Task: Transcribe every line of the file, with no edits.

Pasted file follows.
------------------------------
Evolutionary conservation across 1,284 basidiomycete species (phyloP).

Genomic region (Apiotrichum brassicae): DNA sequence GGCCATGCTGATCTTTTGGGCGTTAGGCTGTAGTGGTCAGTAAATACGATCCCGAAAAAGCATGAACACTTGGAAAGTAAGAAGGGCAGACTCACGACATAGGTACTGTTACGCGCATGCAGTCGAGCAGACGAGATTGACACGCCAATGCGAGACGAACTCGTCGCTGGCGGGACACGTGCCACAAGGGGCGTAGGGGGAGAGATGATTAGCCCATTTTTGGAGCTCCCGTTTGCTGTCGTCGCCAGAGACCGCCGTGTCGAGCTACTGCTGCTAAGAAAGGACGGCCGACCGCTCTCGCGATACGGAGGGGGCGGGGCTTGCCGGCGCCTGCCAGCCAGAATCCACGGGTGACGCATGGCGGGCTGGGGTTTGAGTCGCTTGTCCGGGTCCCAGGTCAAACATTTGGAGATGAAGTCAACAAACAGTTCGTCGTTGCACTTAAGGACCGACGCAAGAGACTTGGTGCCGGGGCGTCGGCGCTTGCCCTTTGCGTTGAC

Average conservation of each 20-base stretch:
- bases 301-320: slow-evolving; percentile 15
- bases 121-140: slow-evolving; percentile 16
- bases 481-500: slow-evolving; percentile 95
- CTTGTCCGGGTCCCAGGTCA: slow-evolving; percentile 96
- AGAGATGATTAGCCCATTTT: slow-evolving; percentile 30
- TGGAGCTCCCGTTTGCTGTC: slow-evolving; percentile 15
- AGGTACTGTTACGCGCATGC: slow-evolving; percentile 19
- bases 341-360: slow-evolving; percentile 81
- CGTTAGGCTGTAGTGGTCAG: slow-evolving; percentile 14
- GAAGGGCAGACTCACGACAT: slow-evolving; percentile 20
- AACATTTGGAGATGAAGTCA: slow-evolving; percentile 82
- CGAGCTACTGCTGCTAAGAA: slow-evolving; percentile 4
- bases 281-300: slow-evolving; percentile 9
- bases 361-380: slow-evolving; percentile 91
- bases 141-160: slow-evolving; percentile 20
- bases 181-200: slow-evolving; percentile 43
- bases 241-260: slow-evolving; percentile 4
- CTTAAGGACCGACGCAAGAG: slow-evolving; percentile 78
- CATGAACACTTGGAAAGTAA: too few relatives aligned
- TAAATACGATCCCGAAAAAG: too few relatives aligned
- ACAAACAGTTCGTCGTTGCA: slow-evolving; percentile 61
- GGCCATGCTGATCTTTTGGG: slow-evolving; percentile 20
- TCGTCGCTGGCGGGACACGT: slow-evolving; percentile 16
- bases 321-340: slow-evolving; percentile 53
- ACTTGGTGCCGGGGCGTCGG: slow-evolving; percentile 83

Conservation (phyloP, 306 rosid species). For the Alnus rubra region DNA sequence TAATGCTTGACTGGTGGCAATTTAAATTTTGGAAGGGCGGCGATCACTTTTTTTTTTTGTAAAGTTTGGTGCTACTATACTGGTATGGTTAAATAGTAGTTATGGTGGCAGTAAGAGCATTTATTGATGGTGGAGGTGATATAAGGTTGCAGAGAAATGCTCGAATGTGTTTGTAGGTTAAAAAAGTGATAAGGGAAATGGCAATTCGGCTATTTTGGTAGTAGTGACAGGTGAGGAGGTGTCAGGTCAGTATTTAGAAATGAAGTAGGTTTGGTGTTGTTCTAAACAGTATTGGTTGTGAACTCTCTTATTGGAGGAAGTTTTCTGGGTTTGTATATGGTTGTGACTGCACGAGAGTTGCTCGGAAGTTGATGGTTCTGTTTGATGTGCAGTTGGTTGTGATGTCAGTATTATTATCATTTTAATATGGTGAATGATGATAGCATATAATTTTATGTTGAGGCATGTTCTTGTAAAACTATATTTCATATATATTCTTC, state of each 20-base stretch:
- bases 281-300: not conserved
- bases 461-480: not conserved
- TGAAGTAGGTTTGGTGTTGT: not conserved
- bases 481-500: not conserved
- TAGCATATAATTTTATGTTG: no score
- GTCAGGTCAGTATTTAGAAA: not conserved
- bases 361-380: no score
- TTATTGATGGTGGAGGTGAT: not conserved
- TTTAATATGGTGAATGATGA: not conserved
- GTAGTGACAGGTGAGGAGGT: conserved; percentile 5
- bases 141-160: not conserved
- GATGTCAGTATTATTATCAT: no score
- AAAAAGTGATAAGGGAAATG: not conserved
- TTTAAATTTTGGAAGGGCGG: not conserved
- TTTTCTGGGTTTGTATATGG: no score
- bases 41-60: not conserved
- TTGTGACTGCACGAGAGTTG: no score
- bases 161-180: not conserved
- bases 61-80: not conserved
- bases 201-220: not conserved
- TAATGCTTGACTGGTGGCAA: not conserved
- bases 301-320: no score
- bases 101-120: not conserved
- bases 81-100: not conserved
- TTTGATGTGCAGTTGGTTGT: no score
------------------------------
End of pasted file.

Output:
Evolutionary conservation across 1,284 basidiomycete species (phyloP).

Genomic region (Apiotrichum brassicae): DNA sequence GGCCATGCTGATCTTTTGGGCGTTAGGCTGTAGTGGTCAGTAAATACGATCCCGAAAAAGCATGAACACTTGGAAAGTAAGAAGGGCAGACTCACGACATAGGTACTGTTACGCGCATGCAGTCGAGCAGACGAGATTGACACGCCAATGCGAGACGAACTCGTCGCTGGCGGGACACGTGCCACAAGGGGCGTAGGGGGAGAGATGATTAGCCCATTTTTGGAGCTCCCGTTTGCTGTCGTCGCCAGAGACCGCCGTGTCGAGCTACTGCTGCTAAGAAAGGACGGCCGACCGCTCTCGCGATACGGAGGGGGCGGGGCTTGCCGGCGCCTGCCAGCCAGAATCCACGGGTGACGCATGGCGGGCTGGGGTTTGAGTCGCTTGTCCGGGTCCCAGGTCAAACATTTGGAGATGAAGTCAACAAACAGTTCGTCGTTGCACTTAAGGACCGACGCAAGAGACTTGGTGCCGGGGCGTCGGCGCTTGCCCTTTGCGTTGAC

Average conservation of each 20-base stretch:
- bases 301-320: slow-evolving; percentile 15
- bases 121-140: slow-evolving; percentile 16
- bases 481-500: slow-evolving; percentile 95
- CTTGTCCGGGTCCCAGGTCA: slow-evolving; percentile 96
- AGAGATGATTAGCCCATTTT: slow-evolving; percentile 30
- TGGAGCTCCCGTTTGCTGTC: slow-evolving; percentile 15
- AGGTACTGTTACGCGCATGC: slow-evolving; percentile 19
- bases 341-360: slow-evolving; percentile 81
- CGTTAGGCTGTAGTGGTCAG: slow-evolving; percentile 14
- GAAGGGCAGACTCACGACAT: slow-evolving; percentile 20
- AACATTTGGAGATGAAGTCA: slow-evolving; percentile 82
- CGAGCTACTGCTGCTAAGAA: slow-evolving; percentile 4
- bases 281-300: slow-evolving; percentile 9
- bases 361-380: slow-evolving; percentile 91
- bases 141-160: slow-evolving; percentile 20
- bases 181-200: slow-evolving; percentile 43
- bases 241-260: slow-evolving; percentile 4
- CTTAAGGACCGACGCAAGAG: slow-evolving; percentile 78
- CATGAACACTTGGAAAGTAA: too few relatives aligned
- TAAATACGATCCCGAAAAAG: too few relatives aligned
- ACAAACAGTTCGTCGTTGCA: slow-evolving; percentile 61
- GGCCATGCTGATCTTTTGGG: slow-evolving; percentile 20
- TCGTCGCTGGCGGGACACGT: slow-evolving; percentile 16
- bases 321-340: slow-evolving; percentile 53
- ACTTGGTGCCGGGGCGTCGG: slow-evolving; percentile 83

Conservation (phyloP, 306 rosid species). For the Alnus rubra region DNA sequence TAATGCTTGACTGGTGGCAATTTAAATTTTGGAAGGGCGGCGATCACTTTTTTTTTTTGTAAAGTTTGGTGCTACTATACTGGTATGGTTAAATAGTAGTTATGGTGGCAGTAAGAGCATTTATTGATGGTGGAGGTGATATAAGGTTGCAGAGAAATGCTCGAATGTGTTTGTAGGTTAAAAAAGTGATAAGGGAAATGGCAATTCGGCTATTTTGGTAGTAGTGACAGGTGAGGAGGTGTCAGGTCAGTATTTAGAAATGAAGTAGGTTTGGTGTTGTTCTAAACAGTATTGGTTGTGAACTCTCTTATTGGAGGAAGTTTTCTGGGTTTGTATATGGTTGTGACTGCACGAGAGTTGCTCGGAAGTTGATGGTTCTGTTTGATGTGCAGTTGGTTGTGATGTCAGTATTATTATCATTTTAATATGGTGAATGATGATAGCATATAATTTTATGTTGAGGCATGTTCTTGTAAAACTATATTTCATATATATTCTTC, state of each 20-base stretch:
- bases 281-300: not conserved
- bases 461-480: not conserved
- TGAAGTAGGTTTGGTGTTGT: not conserved
- bases 481-500: not conserved
- TAGCATATAATTTTATGTTG: no score
- GTCAGGTCAGTATTTAGAAA: not conserved
- bases 361-380: no score
- TTATTGATGGTGGAGGTGAT: not conserved
- TTTAATATGGTGAATGATGA: not conserved
- GTAGTGACAGGTGAGGAGGT: conserved; percentile 5
- bases 141-160: not conserved
- GATGTCAGTATTATTATCAT: no score
- AAAAAGTGATAAGGGAAATG: not conserved
- TTTAAATTTTGGAAGGGCGG: not conserved
- TTTTCTGGGTTTGTATATGG: no score
- bases 41-60: not conserved
- TTGTGACTGCACGAGAGTTG: no score
- bases 161-180: not conserved
- bases 61-80: not conserved
- bases 201-220: not conserved
- TAATGCTTGACTGGTGGCAA: not conserved
- bases 301-320: no score
- bases 101-120: not conserved
- bases 81-100: not conserved
- TTTGATGTGCAGTTGGTTGT: no score